El-Kerak Inscription

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El-Kerak Inscription
Material Basalt
Writing Moabite language
Created c.840 BC
Discovered 1958
Present location Jordan Archaeological Museum
Identification 6807

The El-Kerak Inscription was discovered in 1958 in Jordan, near the El-Kerak wadi. It is a basalt inscription fragment measuring 12.5 centimeters (4.9 in) high by 14 centimeters (5.5 in) wide. The inscription has been dated to the late ninth century BC.

Discovery[edit]

The stone was acquired by the Jordan Archaeological Museum in 1958. It was reportedly found by Falah Qaddur (or Fallah el-Baddour), a bedouin from the Tafilah Governorate. According to Reed and Winnett, Qaddur stated that he had found the stone "in a foundation trench that had been cut for the construction of a new building in Al Karak." A letter from Awni Dajani, then the head of antiquities at the Jordan Archaeological Museum, stated that the stone was found by Odeh Subh el-Khwalideh (a relative of Qaddur) in the house of Suleiman el-Mubayyedin, near the Roman Pool east of Kerak.

Inscription[edit]

The inscription contains 3 incomplete lines, comprising 8 complete words and fragments of 5 more, all written in the "Moabite language" known from only one other artifact - the Mesha Stele. The text of the inscription is exactly the same as that of the Mesha Stele, but there is one special feature: the letter He has four horizontal strokes going to the left from the vertical stroke, while a typical He in tenth to fifth century BC northwest Semitic inscriptions contains only three strokes to the left. This letter is present in the inscription at least 3 times, and each time it appears with 4 horizontal strokes.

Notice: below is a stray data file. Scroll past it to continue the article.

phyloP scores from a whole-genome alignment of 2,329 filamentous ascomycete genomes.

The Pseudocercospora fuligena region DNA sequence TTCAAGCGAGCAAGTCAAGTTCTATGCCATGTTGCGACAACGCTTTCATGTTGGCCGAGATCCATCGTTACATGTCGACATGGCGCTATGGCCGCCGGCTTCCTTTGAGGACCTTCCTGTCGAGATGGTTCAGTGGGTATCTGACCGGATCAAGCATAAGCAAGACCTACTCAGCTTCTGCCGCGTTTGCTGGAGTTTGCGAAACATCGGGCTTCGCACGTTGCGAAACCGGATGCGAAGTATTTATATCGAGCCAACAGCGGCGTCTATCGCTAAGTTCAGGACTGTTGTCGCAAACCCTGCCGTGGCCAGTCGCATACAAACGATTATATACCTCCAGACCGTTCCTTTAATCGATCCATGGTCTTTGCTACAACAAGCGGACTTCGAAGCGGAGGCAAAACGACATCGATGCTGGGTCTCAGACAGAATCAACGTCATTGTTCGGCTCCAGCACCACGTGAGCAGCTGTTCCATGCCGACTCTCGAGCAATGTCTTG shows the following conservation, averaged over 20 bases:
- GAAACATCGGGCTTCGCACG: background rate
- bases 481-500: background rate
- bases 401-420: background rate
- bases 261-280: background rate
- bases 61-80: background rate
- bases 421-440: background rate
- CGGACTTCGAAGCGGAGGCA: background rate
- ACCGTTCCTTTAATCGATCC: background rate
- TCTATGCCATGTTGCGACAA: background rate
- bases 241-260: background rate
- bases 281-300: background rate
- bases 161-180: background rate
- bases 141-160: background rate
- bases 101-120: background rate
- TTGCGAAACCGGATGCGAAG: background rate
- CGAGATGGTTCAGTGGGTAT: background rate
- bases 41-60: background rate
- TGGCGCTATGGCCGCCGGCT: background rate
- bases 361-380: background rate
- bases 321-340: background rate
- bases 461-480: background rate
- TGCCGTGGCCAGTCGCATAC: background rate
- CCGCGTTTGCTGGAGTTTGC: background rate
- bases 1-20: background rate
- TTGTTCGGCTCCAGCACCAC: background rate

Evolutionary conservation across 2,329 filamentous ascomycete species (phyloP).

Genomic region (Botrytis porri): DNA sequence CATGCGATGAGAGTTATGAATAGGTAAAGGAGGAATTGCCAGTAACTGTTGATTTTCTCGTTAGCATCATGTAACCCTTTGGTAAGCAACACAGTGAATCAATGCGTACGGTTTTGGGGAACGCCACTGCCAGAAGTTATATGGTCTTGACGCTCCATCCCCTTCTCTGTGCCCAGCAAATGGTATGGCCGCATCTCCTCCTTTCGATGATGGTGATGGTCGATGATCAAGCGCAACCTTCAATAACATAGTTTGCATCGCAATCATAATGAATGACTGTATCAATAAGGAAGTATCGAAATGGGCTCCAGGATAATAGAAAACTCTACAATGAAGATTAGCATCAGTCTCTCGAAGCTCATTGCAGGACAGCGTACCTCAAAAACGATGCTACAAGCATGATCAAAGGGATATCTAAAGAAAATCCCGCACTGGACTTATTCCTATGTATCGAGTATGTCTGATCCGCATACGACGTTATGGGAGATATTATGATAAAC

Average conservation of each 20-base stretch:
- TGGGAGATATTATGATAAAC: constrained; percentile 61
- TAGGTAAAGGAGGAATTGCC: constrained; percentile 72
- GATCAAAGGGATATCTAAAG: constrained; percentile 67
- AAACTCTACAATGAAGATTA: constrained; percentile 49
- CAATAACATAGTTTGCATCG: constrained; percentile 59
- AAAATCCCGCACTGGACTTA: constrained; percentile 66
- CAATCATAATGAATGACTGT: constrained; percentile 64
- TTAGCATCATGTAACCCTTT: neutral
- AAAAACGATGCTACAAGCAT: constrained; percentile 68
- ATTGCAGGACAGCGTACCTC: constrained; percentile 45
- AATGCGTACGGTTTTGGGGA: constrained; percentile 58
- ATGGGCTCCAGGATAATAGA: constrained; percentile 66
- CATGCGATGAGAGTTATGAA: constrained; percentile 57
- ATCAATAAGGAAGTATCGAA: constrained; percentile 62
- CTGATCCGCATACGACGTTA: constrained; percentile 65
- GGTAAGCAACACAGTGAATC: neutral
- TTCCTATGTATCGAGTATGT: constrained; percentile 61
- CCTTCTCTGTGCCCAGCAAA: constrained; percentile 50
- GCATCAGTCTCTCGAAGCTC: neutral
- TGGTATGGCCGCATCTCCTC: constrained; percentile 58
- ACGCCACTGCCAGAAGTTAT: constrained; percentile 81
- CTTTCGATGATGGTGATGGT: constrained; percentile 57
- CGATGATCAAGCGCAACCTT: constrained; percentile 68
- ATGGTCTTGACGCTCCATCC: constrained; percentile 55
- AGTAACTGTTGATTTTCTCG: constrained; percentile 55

Transliteration and Translation[edit]

Provided below is transliteration and transcription of the inscription in Hebrew letters as well as its English translation.[1][2] Words in brackets are not preserved in the inscription, but reconstructed, partly by comparison with the Mesha Stele.

Line Inscription Transliteration English Translation
1 [אנכי משע בן כ]משית מלך מאב הד[יבני] [I am Mesha, son of K]emosh-yat, king of Moab the Dib[onite]...
2 [בבת]י כמש למבער כי אה[בתי] [... in the te]mple of Kemosh as a sacrifice, because I lo[ve...]
3 [...]נה והן עשתי את[...] ... and behold, I have made ...

Further reading[edit]

References[edit]

  1. ^ El Kerak Inscription page
  2. ^ Drawing by Christopher A. Rollston and transcription